Tuesday 3 December 2019

DECEMBER'S AUTHOR by Sharon Tregenza


Rudyard Kipling was born on 30th December 1865 in Bombay, India. His father, John was an art teacher, illustrator and museum curator. His mother, was Alice MacDonald, one of four sisters. He had a younger sister named Trix.

In 1870 he was taken back to England to stay with a foster family in Southsea before going to a boarding school in Devon. In 1882 he returned to India and worked as a journalist, writing fiction and poetry in his spare time. In 1889 Kipling went to live in London.

In 1892 he married Caroline Balestier, who was the sister of an American friend and the couple moved to Vermont in the USA. The couple had two daughters there and a son who born later, in England.

By now Kipling was an extremely popular writer and poet for children and adults. The 'Just So Stories' (1902) were originally written for his daughter Josephine who died of pneumonia aged six.

In 1902, Kipling bought a 17th century house called Bateman's in East Sussex where he lived for the rest of his life.

He died on January 18th, 1936 and is buried at Westminster Abbey

Five facts about Rudyard Kipling:

1. He was named after the Rudyard Lake in Staffordshire, England.

2. Kipling turned down many many honours including a knighthood.

3. Two of his three children died at an early age.

4. He remains the youngest recipient of the Noble Prize in Literature.

5. He describes the terrible years of his childhood in his short story BaaBaa, Black Sheep.



Susan Price said...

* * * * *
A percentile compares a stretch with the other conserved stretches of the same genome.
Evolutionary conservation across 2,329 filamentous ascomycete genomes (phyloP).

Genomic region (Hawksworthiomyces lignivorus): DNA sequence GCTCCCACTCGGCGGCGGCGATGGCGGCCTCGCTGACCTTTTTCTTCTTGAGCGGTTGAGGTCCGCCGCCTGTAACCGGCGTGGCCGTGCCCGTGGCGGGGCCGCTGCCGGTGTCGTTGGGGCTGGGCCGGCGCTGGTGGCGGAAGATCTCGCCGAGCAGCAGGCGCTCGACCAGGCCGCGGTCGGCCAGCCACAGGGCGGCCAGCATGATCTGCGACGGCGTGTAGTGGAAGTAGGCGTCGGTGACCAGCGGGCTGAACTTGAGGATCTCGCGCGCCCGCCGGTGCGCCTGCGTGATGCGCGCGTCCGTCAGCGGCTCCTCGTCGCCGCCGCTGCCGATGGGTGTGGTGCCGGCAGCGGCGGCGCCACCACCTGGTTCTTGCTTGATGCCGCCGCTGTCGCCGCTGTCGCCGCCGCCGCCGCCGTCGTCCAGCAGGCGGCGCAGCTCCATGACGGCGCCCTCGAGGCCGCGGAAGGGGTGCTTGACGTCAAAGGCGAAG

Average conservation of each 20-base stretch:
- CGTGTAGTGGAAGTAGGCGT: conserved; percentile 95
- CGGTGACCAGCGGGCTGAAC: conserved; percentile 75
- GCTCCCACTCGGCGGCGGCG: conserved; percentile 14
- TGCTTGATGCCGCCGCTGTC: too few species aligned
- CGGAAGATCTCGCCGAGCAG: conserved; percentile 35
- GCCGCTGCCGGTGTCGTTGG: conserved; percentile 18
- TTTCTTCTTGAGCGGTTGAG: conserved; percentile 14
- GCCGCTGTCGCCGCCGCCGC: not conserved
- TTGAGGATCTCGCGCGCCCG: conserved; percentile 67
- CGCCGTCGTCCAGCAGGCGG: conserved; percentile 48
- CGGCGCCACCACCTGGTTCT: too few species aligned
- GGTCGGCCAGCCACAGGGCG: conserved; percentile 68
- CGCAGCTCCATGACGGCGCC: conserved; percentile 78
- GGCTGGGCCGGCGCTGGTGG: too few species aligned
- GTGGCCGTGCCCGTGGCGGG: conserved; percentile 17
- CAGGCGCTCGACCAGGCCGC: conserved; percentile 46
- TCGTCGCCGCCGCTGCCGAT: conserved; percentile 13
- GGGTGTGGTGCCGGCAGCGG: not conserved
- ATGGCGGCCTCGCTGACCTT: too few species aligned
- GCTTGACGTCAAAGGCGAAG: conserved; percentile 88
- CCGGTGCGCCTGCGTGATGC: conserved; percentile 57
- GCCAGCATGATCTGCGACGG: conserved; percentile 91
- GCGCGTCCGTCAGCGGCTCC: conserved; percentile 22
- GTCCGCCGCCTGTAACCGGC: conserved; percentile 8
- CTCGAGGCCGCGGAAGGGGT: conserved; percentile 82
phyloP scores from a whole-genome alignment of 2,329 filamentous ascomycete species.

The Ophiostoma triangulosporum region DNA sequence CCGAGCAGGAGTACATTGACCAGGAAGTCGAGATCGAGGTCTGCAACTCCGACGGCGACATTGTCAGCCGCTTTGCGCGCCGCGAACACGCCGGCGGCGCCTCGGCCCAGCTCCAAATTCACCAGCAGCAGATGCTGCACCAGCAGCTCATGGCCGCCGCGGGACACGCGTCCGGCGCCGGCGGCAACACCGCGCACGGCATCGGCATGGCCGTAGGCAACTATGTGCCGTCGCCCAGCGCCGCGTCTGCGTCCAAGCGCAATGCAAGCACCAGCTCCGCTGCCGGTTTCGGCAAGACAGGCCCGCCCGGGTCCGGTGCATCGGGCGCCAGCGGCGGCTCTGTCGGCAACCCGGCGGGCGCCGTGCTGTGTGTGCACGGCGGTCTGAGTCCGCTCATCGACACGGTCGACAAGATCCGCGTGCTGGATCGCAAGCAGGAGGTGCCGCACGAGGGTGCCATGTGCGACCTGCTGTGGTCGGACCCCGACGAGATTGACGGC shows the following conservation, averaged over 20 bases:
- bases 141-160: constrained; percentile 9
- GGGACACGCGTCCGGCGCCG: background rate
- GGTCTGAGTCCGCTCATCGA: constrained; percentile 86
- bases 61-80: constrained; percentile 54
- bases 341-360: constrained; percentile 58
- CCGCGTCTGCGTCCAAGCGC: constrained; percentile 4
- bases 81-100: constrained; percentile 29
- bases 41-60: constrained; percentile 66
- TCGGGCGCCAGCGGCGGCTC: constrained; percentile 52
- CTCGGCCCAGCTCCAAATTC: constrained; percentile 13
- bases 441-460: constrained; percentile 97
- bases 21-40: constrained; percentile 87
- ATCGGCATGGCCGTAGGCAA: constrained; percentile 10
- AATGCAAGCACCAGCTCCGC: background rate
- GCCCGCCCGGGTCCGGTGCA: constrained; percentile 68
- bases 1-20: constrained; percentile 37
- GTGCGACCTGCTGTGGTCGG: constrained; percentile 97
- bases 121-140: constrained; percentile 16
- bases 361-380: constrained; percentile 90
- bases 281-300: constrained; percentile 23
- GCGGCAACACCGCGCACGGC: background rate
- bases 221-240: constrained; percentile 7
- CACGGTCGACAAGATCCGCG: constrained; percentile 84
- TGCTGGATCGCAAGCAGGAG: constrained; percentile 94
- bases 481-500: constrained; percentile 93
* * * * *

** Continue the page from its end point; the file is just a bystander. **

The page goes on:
I've just bought a copy of The Just-So Stories for a young friend and have been reading through them again. Well, you don't read them, you chant them, you declaim them. They really are brilliant.

My father bought them for me when I was seven, because he'd read them as a boy and hoped I would like them too. I loved them and hope my young friend will enjoy them as much.

Sharon Tregenza said...

I loved them as a child. Must find time to read them again.

Andrew Preston said...

I wonder how many representatives of the so called great powers ever read The Young British Soldier.  About what happens to those who invade Afghanistan.

".... When you're wounded and left on Afghanistan's plains,
And the women come out to cut up what remains,
Jest roll to your rifle and blow out your brains.... ". 

Susan Price said...

Kipling also wrote this: The Dead Statesman. Seems very fresh and relevant today, even though the worst of our 'statesmen' aren't dead.

I could not dig; I dared not rob:
Therefore I lied to please the mob.
Now all my lies are proved untrue
And I must face the men I slew.
What tale shall serve me here among
Mine angry and defrauded young?